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New York Teacher Retires After Clashing With Principal Over AIDS Education and Common Core Fallout


"Now, I don’t know where teaching is headed. I just know I can’t anymore. I find it torture."

Tom Porton (David Gonzalez/New York Times)

Tom Porton has been teaching English and performing arts for 45 years at James Monroe High School in the Bronx. But after clashing with the school’s principal, Brendan Lyons, over the topic of AIDS, Porton, 67, recently announced his retirement, the New York Times reported.

It began in December, on World AIDS Day, when Porton handed out HIV/AIDS education fliers that listed nonsexual ways of “Making Love Without Doin’ It,” which included the suggestion to “read a book together.”

Shortly after this, Porton, who had circulated the same flier every year for almost 25 years, received an email from Lyons saying the flier was “inappropriate.” Lyons, who arrived at James Monroe High School at the beginning of the school year, requested that Porton collect the fliers he had already given out.

Porton told the Times that though the principal said he would discuss the issue later with him, that conversation never happened.

The educator said that this month Lyons eliminated the 40-student civic leadership class Porton taught before formal start of the school day, which he created to engage students in community activities such as feeding the homeless. Lyons justified the removal by saying it was not part of the Common Core curriculum.

That decision, combined with Porton’s disapproval of the standardized testing craze he believes to be harming many schools, led to the retirement announcement. Porton handed in his paperwork Friday and will officially end his tenure at the high school next month.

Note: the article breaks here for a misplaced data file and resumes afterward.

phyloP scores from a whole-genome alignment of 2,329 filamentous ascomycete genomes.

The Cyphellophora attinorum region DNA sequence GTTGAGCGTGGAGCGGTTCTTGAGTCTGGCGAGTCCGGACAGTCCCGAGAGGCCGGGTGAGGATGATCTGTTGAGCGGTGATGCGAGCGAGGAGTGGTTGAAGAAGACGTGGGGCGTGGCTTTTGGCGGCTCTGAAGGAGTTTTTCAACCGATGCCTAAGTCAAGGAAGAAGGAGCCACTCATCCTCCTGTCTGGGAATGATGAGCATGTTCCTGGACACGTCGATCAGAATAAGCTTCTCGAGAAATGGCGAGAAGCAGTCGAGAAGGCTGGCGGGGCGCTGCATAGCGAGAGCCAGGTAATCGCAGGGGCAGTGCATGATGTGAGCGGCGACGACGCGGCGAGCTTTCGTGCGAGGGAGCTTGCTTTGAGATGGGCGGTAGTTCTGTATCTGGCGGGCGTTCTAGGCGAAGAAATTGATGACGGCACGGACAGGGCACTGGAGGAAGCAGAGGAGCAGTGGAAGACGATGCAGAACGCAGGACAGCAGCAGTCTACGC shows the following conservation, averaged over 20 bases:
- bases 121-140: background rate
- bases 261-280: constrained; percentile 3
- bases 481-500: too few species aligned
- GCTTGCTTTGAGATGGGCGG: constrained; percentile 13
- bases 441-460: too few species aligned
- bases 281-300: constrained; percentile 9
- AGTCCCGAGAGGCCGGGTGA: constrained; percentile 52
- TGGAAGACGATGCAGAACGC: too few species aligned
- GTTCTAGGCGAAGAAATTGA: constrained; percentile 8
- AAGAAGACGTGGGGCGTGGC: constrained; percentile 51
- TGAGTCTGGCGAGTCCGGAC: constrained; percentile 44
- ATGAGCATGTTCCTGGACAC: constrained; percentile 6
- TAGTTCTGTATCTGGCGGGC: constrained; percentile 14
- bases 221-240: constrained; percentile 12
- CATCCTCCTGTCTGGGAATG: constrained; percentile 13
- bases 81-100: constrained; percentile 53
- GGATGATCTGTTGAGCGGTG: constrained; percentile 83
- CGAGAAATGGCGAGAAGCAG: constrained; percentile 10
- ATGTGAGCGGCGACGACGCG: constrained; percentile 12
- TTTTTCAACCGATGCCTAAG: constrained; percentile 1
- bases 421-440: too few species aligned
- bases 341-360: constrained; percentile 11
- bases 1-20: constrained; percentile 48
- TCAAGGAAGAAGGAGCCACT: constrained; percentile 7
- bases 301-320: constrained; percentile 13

“School is not pleasant, the way it was when I started,” he told the Times. “They pay lip service to the social and emotional well-being of the child. My generation of teachers had a mind-set about how to teach a child. Today, many young teachers see teaching as a way to kill time on the way to something else.”

According to the Times, Porton was viewed as a “life saver and life changer” at a school located in an area where HIV and AIDS remain a threat, especially among young blacks and Latinos. Porton still recalls the 1980s, when the Bronx River neighborhood was plagued by an AIDS and crack epidemic.

People participate in a candlelight vigil for World Aids Day Dec. 1 in New York City. (Spencer Platt/Getty Images)

Back then, he helped establish a group of peer educators who worked with Montefiore Medical Center to teach teens about HIV prevention. Porton received many honors for his efforts, including recognition from the New York City Council and the John F. Kennedy Center for the Performing Arts, which eventually led to his induction into the National Teachers Hall of Fame.

Porton told the Times that his activism was necessary as the school had failed to meet Department of Education mandates to educate students about the diseases.

“My career has always been based on the emotional and social well-being of the child,” Porton said. “Now, I don’t know where teaching is headed. I just know I can’t anymore. I find it torture. I’d rather separate myself from the classroom doing something that is distasteful and try to spend my days doing things that are important.”

Lyons, who replied “no comment” to questions during a telephone conversation with the Times, would not say if the school met the mandates and never explained to Porton why he found the fliers “inappropriate.”

Some former students who heard about Porton’s retirement on Facebook were livid.

“How can anyone think what he does is inappropriate?” Janelle Roundtree, a 1995 Monroe graduate and Howard University alumna told the Times. “He changed Monroe. He was in the forefront of so many things. The school is losing out on this one.”

“It was bittersweet,” Porton said of his decision to retire. “I’m sort of resigned to making the change. But there’s still a part of me that feels I’ll have to figure out where I’m going to go each day. Hopefully, somebody’s going to ask for my expertise somewhere. Let’s put it this way: I’m looking for a job.”

(H/T: New York Times)

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